Unformatted text preview: Introduction to Computer Graphics CS 445 / 645 Angel: Interactive Computer Graphics Lecture 11 Chapter 7: Camera Transformations Announcements Midterm is one week from today • Old tests will be available • Detailed list of chapter coverage made available • Homework on Thursday to sample coverage • Material covers up to today’s class Taxonomy of Projections FVFHP Figure 6.10 Taxonomy of Projections Parallel Projection Center of projection is at infinity • Direction of projection (DOP) same for all points View Plane DOP Angel Figure 5.4 Orthographic Projections DOP perpendicular to view plane Front Angel Figure 5.5 Top Side Oblique Projections DOP not perpendicular to view plane DOP not φ = 63.4 φ = 45 Cavalier o (DOP α = 45 ) tan(α) = 1 Cabinet o (DOP α = 63.4 ) tan(α) = 2 H&B Oblique Parallel-Projection Oblique View Volume Transformed View Volume Oblique Parallel-Projection Oblique View Volume Transformed View Volume Transformation Matrix x p = x + ( zvp − z ) Vp V px V pz 1 0 0 0 0− 1− 0 0 V px V pz V py V pz 1 0 V px zvp V pz V py zvp V pz 0 1 HB Matrix 7-13 Orthographic Projection Simple Orthographic Transformation Original world units are preserved • Pixel units are preferred Orthographic: Screen Space Transformation left =10 m right = 20 m top=20 m (max pixx, max pixy) (height in pixels) bottom=10 m (0, 0) (width in pixels) Orthographic: Screen Space Transformation (Normalization) HB Matrix: 7-7 left, right, top, bottom refer to the viewing frustum in left, modeling coordinates modeling width and height are in pixel units This matrix scales and translates to accomplish the This transition in units transition Perspective Transformation First discovered by Donatello, Brunelleschi, and DaVinci First during Renaissance during Objects closer to viewer look larger Parallel lines appear to converge to single point Perspective Projection How many vanishing points? 3-Point Perspective 2-Point Perspective 1-Point Perspective Angel Figure 5.10 Perspective Projection In the real world, objects exhibit perspective In foreshortening: distant objects appear foreshortening distant smaller smaller The basic situation: Perspective Projection When we do 3-D graphics, we think of the When screen as a 2-D window onto the 3-D world: screen How tall should this bunny be? Perspective Projection The geometry of the situation is that of similar triangles. The similar View from above: View View plane X x’ = ? (0,0,0) What is x’ ? P (x, y, z) d Z Perspective Projection Desired result for a point [x, y, z, 1]T projected onto the Desired view plane: view x' x =, d z d ⋅x x x' = = , z zd y' y = d z d⋅y y y' = = , z zd What could a matrix look like to do this? z =d A Perspective Projection Matrix Answer: 1 0 Mperspective = 0 0 00 1 0 01 0 1d 0 0 0 0 A Perspective Projection Matrix Example: x 1 y 0 = z 0 z d 0 00 1 0 01 0 1d Or, in 3-D coordinates: 0 x y 0 0 z 01 x z d , y , zd d Projection Matrices Now that we can express perspective Now foreshortening as a matrix, we can compose it onto our other matrices with the usual matrix multiplication multiplication End result: a single matrix encapsulating End modeling, viewing, and projection transforms modeling, Perspective vs. Parallel Perspective projection + Size varies inversely with distance - looks realistic – Distance and angles are not (in general) preserved – Parallel lines do not (in general) remain parallel Parallel projection + Good for exact measurements + Parallel lines remain parallel – Angles are not (in general) preserved – Less realistic looking Less Classical Projections Angel Figure 5.3 Viewing in OpenGL OpenGL has multiple matrix stacks - transformation functions rightOpenGL matrix rightmultiply the top of the stack Two most important stacks: GL_MODELVIEW and GL_PROJECTION Two GL_MODELVIEW GL_PROJECTION Points get multiplied by the modelview matrix first, and then the Points projection matrix projection GL_MODELVIEW: Object->Camera GL_PROJECTION: Camera->Screen glViewport(0,0,w,h): Screen->Device OpenGL Example void SetUpViewing() { // The viewport isn’t a matrix, it’s just state... glViewport( 0, 0, window_width, window_height ); // Set up camera->screen transformation first glMatrixMode( GL_PROJECTION ); glLoadIdentity(); gluPerspective( 60, 1, 1, 1000 ); // fov, aspect, near, far // Set up the model->camera transformation glMatrixMode( GL_MODELVIEW ); gluLookAt( 3, 3, 2, // eye point 0, 0, 0, // look at point 0, 0, 1 ); // up vector glRotatef( theta, 0, 0, 1 ); // rotate the model glScalef( zoom, zoom, zoom ); // scale the model } A 3D Scene Notice the presence of the camera, the projection plane, and projection the world the coordinate axes Viewing transformations define how to acquire the image Viewing on the projection plane on Viewing Transformations Create a camera-centered view Camera is at origin Camera is looking along negative z-axis Camera’s ‘up’ is aligned with y-axis 2 Basic Steps Align the two coordinate frames by rotation 2 Basic Steps Translate to align origins Creating Camera Coordinate Space Specify a point where the camera is located in world Specify space, the eye point eye Specify a point in world space that we wish to become Specify the center of view, the lookat point lookat Specify a vector in world space that we wish to space point up in camera image, the up vector up Intuitive camera Intuitive movement movement Constructing Viewing Transformation, V Create a vector from eye-point to lookat-point Normalize the vector Desired rotation matrix should map this Desired vector to [0, 0, -1]T Why? vector Why? Constructing Viewing Transformation, V Construct another important vector from the Construct cross product of the lookat-vector and the vupcross vector This vector, when normalized, should align with This [1, 0, 0]T Why? [1, Why? Constructing Viewing Transformation, V One more vector to define… This vector, when normalized, should align with [0, 1, 0] T Now let’s compose the results Now Compositing Vectors to Form V We know the three world axis vectors (x, y, z) We know the three camera axis vectors (r, u, l) Viewing transformation, V, must convert from world to Viewing camera coordinate systems camera Compositing Vectors to Form V Remember • Each camera axis vector is unit length. • Each camera axis vector is perpendicular to others Camera matrix is orthogonal and normalized • Orthonormal Therefore, M-1 = MT Compositing Vectors to Form V Therefore, rotation component of viewing Therefore, transformation is just transpose of computed vectors vectors Compositing Vectors to Form V Translation component too Multiply it through Final Viewing Transformation, V To transform vertices, use this matrix: And you get this: ...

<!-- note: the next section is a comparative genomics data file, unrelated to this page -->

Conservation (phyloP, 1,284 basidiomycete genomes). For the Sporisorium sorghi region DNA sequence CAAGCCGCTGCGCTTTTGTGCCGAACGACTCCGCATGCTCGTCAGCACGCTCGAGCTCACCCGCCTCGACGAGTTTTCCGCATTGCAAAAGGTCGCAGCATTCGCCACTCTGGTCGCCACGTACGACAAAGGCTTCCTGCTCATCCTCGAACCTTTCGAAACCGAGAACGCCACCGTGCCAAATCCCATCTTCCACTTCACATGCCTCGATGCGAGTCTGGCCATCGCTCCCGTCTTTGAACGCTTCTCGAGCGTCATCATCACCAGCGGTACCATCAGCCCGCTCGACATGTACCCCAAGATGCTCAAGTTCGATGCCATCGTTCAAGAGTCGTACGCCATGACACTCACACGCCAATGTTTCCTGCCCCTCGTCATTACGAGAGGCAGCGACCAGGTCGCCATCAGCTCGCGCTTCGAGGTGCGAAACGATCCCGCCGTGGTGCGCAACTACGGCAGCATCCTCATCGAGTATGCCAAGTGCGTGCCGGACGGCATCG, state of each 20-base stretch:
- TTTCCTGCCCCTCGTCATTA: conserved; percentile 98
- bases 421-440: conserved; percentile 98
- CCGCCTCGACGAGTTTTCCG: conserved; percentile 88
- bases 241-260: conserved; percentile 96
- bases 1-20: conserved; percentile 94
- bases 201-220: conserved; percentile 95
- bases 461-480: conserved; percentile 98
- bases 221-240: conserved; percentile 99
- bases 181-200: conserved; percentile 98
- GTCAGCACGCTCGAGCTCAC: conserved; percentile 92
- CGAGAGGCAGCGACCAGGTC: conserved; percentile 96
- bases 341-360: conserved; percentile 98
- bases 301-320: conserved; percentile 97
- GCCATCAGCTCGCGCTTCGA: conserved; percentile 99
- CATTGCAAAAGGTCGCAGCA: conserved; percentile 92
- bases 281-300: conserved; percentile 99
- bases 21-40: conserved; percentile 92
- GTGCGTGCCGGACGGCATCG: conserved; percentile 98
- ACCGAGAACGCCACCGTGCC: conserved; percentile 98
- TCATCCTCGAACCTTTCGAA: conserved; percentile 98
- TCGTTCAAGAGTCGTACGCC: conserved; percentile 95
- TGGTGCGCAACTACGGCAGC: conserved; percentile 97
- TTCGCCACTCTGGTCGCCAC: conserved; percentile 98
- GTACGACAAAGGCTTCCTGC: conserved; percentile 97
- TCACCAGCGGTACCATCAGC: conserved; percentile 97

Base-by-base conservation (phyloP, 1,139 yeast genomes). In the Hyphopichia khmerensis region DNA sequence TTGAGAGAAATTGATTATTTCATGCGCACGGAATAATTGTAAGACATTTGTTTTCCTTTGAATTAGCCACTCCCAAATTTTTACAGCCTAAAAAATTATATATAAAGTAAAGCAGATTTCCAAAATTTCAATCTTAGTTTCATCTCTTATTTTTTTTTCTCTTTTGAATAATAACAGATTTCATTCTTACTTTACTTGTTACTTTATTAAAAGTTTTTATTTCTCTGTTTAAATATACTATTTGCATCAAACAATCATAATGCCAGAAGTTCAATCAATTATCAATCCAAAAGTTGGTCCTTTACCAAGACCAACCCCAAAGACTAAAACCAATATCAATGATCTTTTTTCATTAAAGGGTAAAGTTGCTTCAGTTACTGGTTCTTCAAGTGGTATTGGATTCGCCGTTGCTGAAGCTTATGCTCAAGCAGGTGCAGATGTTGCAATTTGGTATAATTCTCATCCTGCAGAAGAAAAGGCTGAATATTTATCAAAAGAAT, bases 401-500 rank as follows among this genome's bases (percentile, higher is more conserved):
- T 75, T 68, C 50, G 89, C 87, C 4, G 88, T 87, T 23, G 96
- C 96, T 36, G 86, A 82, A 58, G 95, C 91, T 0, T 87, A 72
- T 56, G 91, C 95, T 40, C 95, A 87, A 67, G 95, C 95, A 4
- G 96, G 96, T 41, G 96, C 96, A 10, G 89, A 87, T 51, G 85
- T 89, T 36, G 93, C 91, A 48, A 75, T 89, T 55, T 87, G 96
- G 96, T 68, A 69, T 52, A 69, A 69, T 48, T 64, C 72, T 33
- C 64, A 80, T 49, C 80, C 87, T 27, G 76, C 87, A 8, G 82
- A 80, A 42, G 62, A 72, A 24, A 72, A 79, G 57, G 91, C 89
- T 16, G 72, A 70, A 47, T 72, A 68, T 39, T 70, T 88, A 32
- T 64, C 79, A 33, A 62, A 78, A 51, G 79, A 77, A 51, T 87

View Full Document

## This note was uploaded on 01/23/2012 for the course CS 445 taught by Professor Bloomfield,a during the Spring '08 term at UVA.

Ask a homework question - tutors are online